Houston third baseman Enos Cabell went 2-for-5 and scored the game’s only two runs, and pitchers Joaquin Andujar and Tom Dixon combined on a 4-hit shutout, as the Astros took their second straight from the Pirates by a 2-0 count, earning a split of their four-game series at a rain-soaked Three Rivers Stadium in Pittsburgh.
Cabell led off the game with a gap double off Buc starter Don Robinson (5-13); he advanced to third on a fly out to right by Jose Cruz, and scored when Robinson uncorked a wild pitch past catcher Ed Ott, handing the Astros a quick 1-0 lead. Two innings later, Cabell would strike again; after punching a base hit past Willie Stargell at first, he stole both second and third before jogging home on Terry Puhl’s line-drive single up the middle, rounding out the game’s scoring.
To read more about the game, make comments, and see a photo of our star pitcher, click here.
Posted in Game of the Week
Tagged 1978, Astros, August, Enos Cabell, Game of the Week, Houston, Joaquin Andujar, Pirates, Pittsburgh, rain delay, SP78 Replay, Statis Pro Baseball, Three Rivers Stadium, Tom Dixon
Well, more recaps are here, I should say, with more on the way! While I continue getting additional scoresheets scanned and prepped for the Classic Scoresheets section of the blog, I thought I’d start adding game recaps to the Daily Scores section as well, which you can find in a dropdown box on the main page (see photo below). Over the past few years, I’ve randomly posted over thirty for July (starting with the July 21st slate of games) and nine for August, and I figured it was time for me to start adding them more frequently, beginning with April.
I’ve already posted six new recaps over the past few days, which you can find here (look for the blue ‘R’ links next to the score, as seen below), plus I found one for July in draft form that I decided to post as well (and can be directly accessed here).
I’m having fun writing these up, so hopefully I can get at least one posted every day or two…we’ll see how it goes. With every handful I add, I’ll make note in the Recent Site Updates section found on the bottom right side of the main page. Also, I may throw in a few recaps for May and June as well, just to balance things out a bit; as with April, I discovered they’d had no recaps posted yet, either.
Developed by Sperry Rand in 1963, Statistor is a robotic information-gathering and data storage system, later modified by Texas Instruments specifically for use by Statis Pro 1978 Replay. Statistor will answer any and all SP78-related questions, either once a year or whenever the mood strikes him.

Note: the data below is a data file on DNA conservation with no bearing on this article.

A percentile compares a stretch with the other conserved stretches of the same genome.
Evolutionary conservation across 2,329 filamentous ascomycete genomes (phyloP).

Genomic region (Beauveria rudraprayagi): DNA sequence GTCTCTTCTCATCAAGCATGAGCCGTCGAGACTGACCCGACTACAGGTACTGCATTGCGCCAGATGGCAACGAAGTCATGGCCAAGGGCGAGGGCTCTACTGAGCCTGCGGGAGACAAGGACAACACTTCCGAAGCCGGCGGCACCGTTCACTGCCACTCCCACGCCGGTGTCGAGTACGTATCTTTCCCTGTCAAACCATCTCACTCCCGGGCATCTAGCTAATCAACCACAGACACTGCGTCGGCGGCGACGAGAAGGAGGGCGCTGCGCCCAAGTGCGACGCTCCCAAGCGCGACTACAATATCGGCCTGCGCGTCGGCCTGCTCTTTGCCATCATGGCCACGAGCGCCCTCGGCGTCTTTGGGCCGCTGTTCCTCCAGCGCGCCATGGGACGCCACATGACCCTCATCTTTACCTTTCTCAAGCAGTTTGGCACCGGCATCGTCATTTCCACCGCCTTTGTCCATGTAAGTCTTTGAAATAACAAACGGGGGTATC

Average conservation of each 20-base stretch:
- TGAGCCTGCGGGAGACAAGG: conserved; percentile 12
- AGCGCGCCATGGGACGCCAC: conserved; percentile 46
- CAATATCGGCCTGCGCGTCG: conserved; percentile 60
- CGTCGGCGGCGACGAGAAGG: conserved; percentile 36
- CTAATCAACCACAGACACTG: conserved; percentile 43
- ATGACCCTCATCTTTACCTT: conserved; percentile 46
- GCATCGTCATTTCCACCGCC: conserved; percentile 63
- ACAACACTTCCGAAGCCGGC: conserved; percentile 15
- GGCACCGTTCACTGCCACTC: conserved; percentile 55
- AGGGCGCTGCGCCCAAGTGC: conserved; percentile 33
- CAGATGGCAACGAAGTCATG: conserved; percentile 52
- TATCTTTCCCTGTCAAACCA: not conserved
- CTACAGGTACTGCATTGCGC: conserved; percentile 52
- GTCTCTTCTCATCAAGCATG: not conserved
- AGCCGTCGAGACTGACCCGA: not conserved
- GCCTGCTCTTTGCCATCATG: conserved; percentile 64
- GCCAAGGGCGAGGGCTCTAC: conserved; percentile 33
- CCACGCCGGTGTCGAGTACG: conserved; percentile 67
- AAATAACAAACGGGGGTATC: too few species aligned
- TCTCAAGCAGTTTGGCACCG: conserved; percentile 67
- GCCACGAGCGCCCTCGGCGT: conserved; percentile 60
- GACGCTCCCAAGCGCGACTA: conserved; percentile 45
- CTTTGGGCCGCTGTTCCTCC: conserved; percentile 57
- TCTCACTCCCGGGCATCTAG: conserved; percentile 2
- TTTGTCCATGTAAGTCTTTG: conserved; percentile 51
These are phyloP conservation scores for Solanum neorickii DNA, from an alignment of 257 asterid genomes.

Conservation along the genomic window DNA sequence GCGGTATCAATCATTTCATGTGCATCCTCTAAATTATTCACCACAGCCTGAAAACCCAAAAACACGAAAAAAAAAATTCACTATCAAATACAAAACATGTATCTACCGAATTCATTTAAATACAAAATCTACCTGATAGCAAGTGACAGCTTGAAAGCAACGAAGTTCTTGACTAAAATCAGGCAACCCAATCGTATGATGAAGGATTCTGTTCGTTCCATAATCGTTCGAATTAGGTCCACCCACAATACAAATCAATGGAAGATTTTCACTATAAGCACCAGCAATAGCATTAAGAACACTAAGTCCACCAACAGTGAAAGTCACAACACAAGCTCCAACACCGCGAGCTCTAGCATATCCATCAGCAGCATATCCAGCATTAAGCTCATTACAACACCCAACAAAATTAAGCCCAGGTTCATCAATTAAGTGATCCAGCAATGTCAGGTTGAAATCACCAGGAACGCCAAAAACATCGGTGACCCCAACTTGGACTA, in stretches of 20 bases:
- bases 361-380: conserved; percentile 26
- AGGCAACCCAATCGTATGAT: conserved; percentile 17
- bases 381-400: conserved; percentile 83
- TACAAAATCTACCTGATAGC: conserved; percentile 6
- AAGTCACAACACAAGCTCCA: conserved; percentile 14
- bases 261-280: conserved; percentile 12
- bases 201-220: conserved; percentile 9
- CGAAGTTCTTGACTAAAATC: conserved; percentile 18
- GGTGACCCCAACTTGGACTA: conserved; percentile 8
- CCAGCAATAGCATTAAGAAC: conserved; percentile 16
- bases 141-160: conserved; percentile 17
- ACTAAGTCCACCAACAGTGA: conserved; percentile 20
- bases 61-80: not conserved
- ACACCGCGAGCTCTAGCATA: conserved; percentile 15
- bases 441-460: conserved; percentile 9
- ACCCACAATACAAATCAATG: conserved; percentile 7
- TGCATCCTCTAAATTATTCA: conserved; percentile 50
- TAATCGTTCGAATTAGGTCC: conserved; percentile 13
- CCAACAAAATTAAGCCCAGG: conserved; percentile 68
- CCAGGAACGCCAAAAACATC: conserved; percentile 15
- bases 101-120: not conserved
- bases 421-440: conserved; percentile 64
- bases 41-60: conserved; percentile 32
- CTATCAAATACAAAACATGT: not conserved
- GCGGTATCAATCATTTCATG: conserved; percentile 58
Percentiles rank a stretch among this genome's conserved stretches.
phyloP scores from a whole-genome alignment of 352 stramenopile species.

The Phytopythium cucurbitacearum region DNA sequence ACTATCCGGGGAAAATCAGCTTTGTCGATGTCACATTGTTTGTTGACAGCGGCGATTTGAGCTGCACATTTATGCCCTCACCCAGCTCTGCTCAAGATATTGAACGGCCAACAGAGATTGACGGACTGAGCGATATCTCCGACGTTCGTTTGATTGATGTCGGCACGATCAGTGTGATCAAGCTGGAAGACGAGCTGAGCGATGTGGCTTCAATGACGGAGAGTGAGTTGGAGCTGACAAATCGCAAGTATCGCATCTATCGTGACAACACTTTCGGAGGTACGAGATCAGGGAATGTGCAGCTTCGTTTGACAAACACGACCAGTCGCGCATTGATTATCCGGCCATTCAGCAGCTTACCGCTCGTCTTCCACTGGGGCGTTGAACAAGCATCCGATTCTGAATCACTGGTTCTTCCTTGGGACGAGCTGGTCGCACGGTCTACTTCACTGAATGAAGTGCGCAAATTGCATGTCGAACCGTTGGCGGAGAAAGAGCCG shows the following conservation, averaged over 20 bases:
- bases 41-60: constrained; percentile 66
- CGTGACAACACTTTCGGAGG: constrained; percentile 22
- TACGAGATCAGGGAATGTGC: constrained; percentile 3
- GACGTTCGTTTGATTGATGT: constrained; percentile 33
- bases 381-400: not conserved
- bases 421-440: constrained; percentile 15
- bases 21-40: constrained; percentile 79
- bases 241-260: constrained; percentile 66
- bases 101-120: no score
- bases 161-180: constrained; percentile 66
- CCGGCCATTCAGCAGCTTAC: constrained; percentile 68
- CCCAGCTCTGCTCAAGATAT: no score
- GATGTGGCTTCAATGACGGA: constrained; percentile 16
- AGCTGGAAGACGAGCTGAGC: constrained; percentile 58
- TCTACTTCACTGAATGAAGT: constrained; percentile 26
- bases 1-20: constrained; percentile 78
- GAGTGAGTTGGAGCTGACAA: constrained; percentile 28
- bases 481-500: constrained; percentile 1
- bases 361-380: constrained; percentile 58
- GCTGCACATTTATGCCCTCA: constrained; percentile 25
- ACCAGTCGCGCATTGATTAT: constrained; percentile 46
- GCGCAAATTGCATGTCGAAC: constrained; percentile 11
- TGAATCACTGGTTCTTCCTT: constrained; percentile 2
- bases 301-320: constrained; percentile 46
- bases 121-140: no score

I was wondering if you could tell me what the longest and shortest rain delays have been this season, and which ballpark has experienced the most called, postponed, and delayed games?
Since delay times are decided by random number draw of a Fast-Action card, no game can have a delay shorter than 11 minutes and longer than 88. The shortest delay has been 21 minutes, during an Astros-Pirates game at Three Rivers Stadium in Pittsburgh, played just a few days ago on August 18th. The longest reached the maximum 88 minutes, at Fenway Park in Boston during the second game of a doubleheader between the White Sox and Red Sox on May 7th. Three Rivers Stadium leads both leagues with a total of seven games that have been called, postponed, or delayed; County Stadium in Milwaukee is the AL leader, with five.
And did you know the Supreme Controller used to wait out rain delays in real time? He gave up the practice in the 1990s.
Dear Stat Ros,
What’s the most number of hits a pitcher has allowed in a game this season? Also, have any short relief specialists, such as Terry Forster or Darold Knowles, gone beyond their normal limits and pitched more than three innings in an SP78 game?
Statistor’s database has alerted him to the fact that you once called him a dick; therefore, Statistor will not answer your questions.
As many of you know, I stopped following major league baseball in 1994, when the players went on strike mid-season and basically killed my enthusiasm for the sport. Luckily I had my Statis Pro season, video and audio tapes of old games, and the minor league Lake Elsinore Storm to quench my thirst, but I would never again be a fan of baseball—current baseball—after that season.
Of course, someone had to pay the price for this indiscretion, and when I saw a newspaper photo during the strike of Lou Whitaker emerging from a limousine, smartly dressed with several gold chains hanging from his neck as he headed for a players meeting, he became that someone, and I immediately suspended him for the remainder of my SP78 season. Fair or not, he became my scapegoat, and since that day he’s missed 62 games of the Tigers season, and with Detroit in a tightly-contested AL East pennant race, he’ll not only miss the remainder of the regular season, but possibly some post-season games as well.
It’s now been twenty-five years since the players went on strike and—along with the owners—ended the ’94 season; obviously it’s also been that long since Whitaker last played an SP78 game (his final appearance was on June 10, 1978). Until he was suspended, Whitaker was batting .303, with six errors in 48 games played. During his absence, utility infielders Mark Wagner and Steve Dillard have platooned at second, batting a combined .276 with only five errors over 62 games; for the month of August, however, they’re both hitting under .200, and have turned just 33 double plays with shortstop Alan Trammell since June, compared to the 31 that had been turned by Whitaker and Trammell before the suspension, in a fewer number of games. Continue reading
Posted in Inside SP78
Tagged 1978, 1994, board game, Detroit Tigers, Lou Whitaker, Mark Wagner, poll, SP78 Replay, Statis Pro Baseball, Steve Dillard, strike, suspension